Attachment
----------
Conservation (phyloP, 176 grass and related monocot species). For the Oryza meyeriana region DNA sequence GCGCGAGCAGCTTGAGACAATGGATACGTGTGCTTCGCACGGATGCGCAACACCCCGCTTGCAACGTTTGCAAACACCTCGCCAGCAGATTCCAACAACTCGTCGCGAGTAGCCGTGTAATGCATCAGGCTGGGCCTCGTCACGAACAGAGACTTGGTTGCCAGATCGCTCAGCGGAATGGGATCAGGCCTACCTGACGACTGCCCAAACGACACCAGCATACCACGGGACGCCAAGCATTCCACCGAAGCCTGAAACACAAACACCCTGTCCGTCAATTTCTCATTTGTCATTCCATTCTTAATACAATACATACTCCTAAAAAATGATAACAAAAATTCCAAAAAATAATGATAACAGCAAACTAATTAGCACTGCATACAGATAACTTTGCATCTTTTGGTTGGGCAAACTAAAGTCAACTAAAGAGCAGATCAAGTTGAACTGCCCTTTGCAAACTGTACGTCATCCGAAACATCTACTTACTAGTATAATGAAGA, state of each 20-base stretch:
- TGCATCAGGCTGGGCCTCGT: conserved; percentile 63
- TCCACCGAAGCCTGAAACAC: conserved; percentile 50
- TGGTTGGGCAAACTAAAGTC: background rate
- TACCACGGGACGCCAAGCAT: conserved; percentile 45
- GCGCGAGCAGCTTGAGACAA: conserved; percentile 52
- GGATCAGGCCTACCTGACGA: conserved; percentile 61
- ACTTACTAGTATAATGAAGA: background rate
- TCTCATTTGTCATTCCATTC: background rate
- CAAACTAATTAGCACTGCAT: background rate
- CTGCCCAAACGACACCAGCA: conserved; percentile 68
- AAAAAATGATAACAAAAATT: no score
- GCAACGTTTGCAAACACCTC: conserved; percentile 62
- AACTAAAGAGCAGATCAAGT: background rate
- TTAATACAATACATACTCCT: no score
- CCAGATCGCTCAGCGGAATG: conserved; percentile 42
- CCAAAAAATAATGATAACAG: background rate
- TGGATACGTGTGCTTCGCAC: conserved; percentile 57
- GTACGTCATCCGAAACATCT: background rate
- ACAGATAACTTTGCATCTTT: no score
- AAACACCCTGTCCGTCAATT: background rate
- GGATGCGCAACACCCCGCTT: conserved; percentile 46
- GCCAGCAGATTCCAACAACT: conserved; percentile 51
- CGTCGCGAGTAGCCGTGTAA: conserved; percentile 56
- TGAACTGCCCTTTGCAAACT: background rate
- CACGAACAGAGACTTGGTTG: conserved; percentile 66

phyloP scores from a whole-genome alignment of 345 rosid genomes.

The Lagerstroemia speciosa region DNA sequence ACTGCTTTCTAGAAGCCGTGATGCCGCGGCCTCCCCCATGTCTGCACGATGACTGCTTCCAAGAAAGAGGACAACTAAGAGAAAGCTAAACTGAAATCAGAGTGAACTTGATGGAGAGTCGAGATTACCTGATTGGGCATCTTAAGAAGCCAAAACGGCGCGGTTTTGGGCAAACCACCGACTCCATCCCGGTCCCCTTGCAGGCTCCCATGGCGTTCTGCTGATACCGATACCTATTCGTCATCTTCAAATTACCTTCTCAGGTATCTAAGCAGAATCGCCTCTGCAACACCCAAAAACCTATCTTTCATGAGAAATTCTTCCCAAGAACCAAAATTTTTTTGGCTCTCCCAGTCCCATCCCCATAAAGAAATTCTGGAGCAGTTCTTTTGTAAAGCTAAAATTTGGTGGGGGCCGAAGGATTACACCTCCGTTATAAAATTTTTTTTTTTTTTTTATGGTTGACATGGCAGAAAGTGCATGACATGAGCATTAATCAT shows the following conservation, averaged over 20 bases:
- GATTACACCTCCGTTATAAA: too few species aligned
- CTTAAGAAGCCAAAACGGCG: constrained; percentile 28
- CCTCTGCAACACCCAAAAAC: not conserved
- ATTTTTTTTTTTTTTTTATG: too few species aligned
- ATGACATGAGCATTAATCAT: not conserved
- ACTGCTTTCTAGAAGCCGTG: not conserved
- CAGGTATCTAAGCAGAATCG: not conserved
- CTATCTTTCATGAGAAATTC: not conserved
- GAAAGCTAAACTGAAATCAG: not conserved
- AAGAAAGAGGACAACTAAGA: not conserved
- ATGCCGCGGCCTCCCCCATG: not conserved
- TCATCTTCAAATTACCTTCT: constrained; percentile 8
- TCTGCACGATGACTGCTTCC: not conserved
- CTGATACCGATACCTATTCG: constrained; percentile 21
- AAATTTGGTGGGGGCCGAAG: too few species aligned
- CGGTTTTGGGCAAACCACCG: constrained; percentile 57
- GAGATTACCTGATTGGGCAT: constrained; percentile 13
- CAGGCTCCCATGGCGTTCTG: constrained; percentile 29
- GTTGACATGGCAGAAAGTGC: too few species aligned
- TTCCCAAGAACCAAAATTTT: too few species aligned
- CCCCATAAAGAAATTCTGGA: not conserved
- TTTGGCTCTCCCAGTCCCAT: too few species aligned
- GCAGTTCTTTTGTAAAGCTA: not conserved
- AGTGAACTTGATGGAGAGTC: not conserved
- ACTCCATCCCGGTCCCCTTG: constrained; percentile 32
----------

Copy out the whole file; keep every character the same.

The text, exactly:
Conservation (phyloP, 176 grass and related monocot species). For the Oryza meyeriana region DNA sequence GCGCGAGCAGCTTGAGACAATGGATACGTGTGCTTCGCACGGATGCGCAACACCCCGCTTGCAACGTTTGCAAACACCTCGCCAGCAGATTCCAACAACTCGTCGCGAGTAGCCGTGTAATGCATCAGGCTGGGCCTCGTCACGAACAGAGACTTGGTTGCCAGATCGCTCAGCGGAATGGGATCAGGCCTACCTGACGACTGCCCAAACGACACCAGCATACCACGGGACGCCAAGCATTCCACCGAAGCCTGAAACACAAACACCCTGTCCGTCAATTTCTCATTTGTCATTCCATTCTTAATACAATACATACTCCTAAAAAATGATAACAAAAATTCCAAAAAATAATGATAACAGCAAACTAATTAGCACTGCATACAGATAACTTTGCATCTTTTGGTTGGGCAAACTAAAGTCAACTAAAGAGCAGATCAAGTTGAACTGCCCTTTGCAAACTGTACGTCATCCGAAACATCTACTTACTAGTATAATGAAGA, state of each 20-base stretch:
- TGCATCAGGCTGGGCCTCGT: conserved; percentile 63
- TCCACCGAAGCCTGAAACAC: conserved; percentile 50
- TGGTTGGGCAAACTAAAGTC: background rate
- TACCACGGGACGCCAAGCAT: conserved; percentile 45
- GCGCGAGCAGCTTGAGACAA: conserved; percentile 52
- GGATCAGGCCTACCTGACGA: conserved; percentile 61
- ACTTACTAGTATAATGAAGA: background rate
- TCTCATTTGTCATTCCATTC: background rate
- CAAACTAATTAGCACTGCAT: background rate
- CTGCCCAAACGACACCAGCA: conserved; percentile 68
- AAAAAATGATAACAAAAATT: no score
- GCAACGTTTGCAAACACCTC: conserved; percentile 62
- AACTAAAGAGCAGATCAAGT: background rate
- TTAATACAATACATACTCCT: no score
- CCAGATCGCTCAGCGGAATG: conserved; percentile 42
- CCAAAAAATAATGATAACAG: background rate
- TGGATACGTGTGCTTCGCAC: conserved; percentile 57
- GTACGTCATCCGAAACATCT: background rate
- ACAGATAACTTTGCATCTTT: no score
- AAACACCCTGTCCGTCAATT: background rate
- GGATGCGCAACACCCCGCTT: conserved; percentile 46
- GCCAGCAGATTCCAACAACT: conserved; percentile 51
- CGTCGCGAGTAGCCGTGTAA: conserved; percentile 56
- TGAACTGCCCTTTGCAAACT: background rate
- CACGAACAGAGACTTGGTTG: conserved; percentile 66

phyloP scores from a whole-genome alignment of 345 rosid genomes.

The Lagerstroemia speciosa region DNA sequence ACTGCTTTCTAGAAGCCGTGATGCCGCGGCCTCCCCCATGTCTGCACGATGACTGCTTCCAAGAAAGAGGACAACTAAGAGAAAGCTAAACTGAAATCAGAGTGAACTTGATGGAGAGTCGAGATTACCTGATTGGGCATCTTAAGAAGCCAAAACGGCGCGGTTTTGGGCAAACCACCGACTCCATCCCGGTCCCCTTGCAGGCTCCCATGGCGTTCTGCTGATACCGATACCTATTCGTCATCTTCAAATTACCTTCTCAGGTATCTAAGCAGAATCGCCTCTGCAACACCCAAAAACCTATCTTTCATGAGAAATTCTTCCCAAGAACCAAAATTTTTTTGGCTCTCCCAGTCCCATCCCCATAAAGAAATTCTGGAGCAGTTCTTTTGTAAAGCTAAAATTTGGTGGGGGCCGAAGGATTACACCTCCGTTATAAAATTTTTTTTTTTTTTTTATGGTTGACATGGCAGAAAGTGCATGACATGAGCATTAATCAT shows the following conservation, averaged over 20 bases:
- GATTACACCTCCGTTATAAA: too few species aligned
- CTTAAGAAGCCAAAACGGCG: constrained; percentile 28
- CCTCTGCAACACCCAAAAAC: not conserved
- ATTTTTTTTTTTTTTTTATG: too few species aligned
- ATGACATGAGCATTAATCAT: not conserved
- ACTGCTTTCTAGAAGCCGTG: not conserved
- CAGGTATCTAAGCAGAATCG: not conserved
- CTATCTTTCATGAGAAATTC: not conserved
- GAAAGCTAAACTGAAATCAG: not conserved
- AAGAAAGAGGACAACTAAGA: not conserved
- ATGCCGCGGCCTCCCCCATG: not conserved
- TCATCTTCAAATTACCTTCT: constrained; percentile 8
- TCTGCACGATGACTGCTTCC: not conserved
- CTGATACCGATACCTATTCG: constrained; percentile 21
- AAATTTGGTGGGGGCCGAAG: too few species aligned
- CGGTTTTGGGCAAACCACCG: constrained; percentile 57
- GAGATTACCTGATTGGGCAT: constrained; percentile 13
- CAGGCTCCCATGGCGTTCTG: constrained; percentile 29
- GTTGACATGGCAGAAAGTGC: too few species aligned
- TTCCCAAGAACCAAAATTTT: too few species aligned
- CCCCATAAAGAAATTCTGGA: not conserved
- TTTGGCTCTCCCAGTCCCAT: too few species aligned
- GCAGTTCTTTTGTAAAGCTA: not conserved
- AGTGAACTTGATGGAGAGTC: not conserved
- ACTCCATCCCGGTCCCCTTG: constrained; percentile 32